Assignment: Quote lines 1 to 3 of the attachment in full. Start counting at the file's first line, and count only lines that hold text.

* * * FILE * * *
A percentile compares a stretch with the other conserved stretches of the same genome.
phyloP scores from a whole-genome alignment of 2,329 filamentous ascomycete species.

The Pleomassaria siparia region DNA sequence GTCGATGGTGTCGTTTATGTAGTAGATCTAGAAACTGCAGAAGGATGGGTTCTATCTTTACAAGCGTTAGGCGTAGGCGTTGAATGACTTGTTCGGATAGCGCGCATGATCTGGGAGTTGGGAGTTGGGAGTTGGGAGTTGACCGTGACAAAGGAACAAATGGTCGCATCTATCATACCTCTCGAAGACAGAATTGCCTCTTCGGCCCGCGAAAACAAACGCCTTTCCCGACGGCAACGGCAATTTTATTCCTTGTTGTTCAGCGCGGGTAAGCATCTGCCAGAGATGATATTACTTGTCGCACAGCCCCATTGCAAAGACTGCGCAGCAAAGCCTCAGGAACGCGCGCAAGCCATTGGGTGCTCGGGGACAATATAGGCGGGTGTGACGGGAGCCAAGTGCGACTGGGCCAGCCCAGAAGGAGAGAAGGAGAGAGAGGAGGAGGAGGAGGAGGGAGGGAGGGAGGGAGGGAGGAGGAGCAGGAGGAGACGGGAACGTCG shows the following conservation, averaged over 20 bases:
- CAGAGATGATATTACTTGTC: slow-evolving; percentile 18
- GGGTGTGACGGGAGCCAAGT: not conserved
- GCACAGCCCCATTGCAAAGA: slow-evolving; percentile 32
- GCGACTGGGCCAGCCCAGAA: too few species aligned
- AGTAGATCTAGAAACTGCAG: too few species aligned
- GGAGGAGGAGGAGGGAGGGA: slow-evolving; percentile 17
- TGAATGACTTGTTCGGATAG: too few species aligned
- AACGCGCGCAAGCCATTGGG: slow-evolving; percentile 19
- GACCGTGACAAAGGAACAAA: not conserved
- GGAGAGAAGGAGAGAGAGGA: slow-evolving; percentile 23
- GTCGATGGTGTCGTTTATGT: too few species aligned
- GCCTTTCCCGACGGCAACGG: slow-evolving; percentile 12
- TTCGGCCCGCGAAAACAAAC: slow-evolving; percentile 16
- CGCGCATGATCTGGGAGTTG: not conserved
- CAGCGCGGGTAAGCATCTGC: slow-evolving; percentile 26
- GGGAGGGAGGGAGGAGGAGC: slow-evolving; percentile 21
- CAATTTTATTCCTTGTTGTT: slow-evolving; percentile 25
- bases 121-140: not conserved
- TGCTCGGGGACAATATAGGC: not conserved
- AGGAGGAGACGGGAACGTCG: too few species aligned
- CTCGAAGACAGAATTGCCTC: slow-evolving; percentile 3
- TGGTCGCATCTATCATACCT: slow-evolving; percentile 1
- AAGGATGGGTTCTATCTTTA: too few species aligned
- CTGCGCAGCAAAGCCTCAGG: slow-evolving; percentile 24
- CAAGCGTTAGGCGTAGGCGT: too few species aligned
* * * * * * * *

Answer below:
A percentile compares a stretch with the other conserved stretches of the same genome.
phyloP scores from a whole-genome alignment of 2,329 filamentous ascomycete species.

The Pleomassaria siparia region DNA sequence GTCGATGGTGTCGTTTATGTAGTAGATCTAGAAACTGCAGAAGGATGGGTTCTATCTTTACAAGCGTTAGGCGTAGGCGTTGAATGACTTGTTCGGATAGCGCGCATGATCTGGGAGTTGGGAGTTGGGAGTTGGGAGTTGACCGTGACAAAGGAACAAATGGTCGCATCTATCATACCTCTCGAAGACAGAATTGCCTCTTCGGCCCGCGAAAACAAACGCCTTTCCCGACGGCAACGGCAATTTTATTCCTTGTTGTTCAGCGCGGGTAAGCATCTGCCAGAGATGATATTACTTGTCGCACAGCCCCATTGCAAAGACTGCGCAGCAAAGCCTCAGGAACGCGCGCAAGCCATTGGGTGCTCGGGGACAATATAGGCGGGTGTGACGGGAGCCAAGTGCGACTGGGCCAGCCCAGAAGGAGAGAAGGAGAGAGAGGAGGAGGAGGAGGAGGGAGGGAGGGAGGGAGGGAGGAGGAGCAGGAGGAGACGGGAACGTCG shows the following conservation, averaged over 20 bases: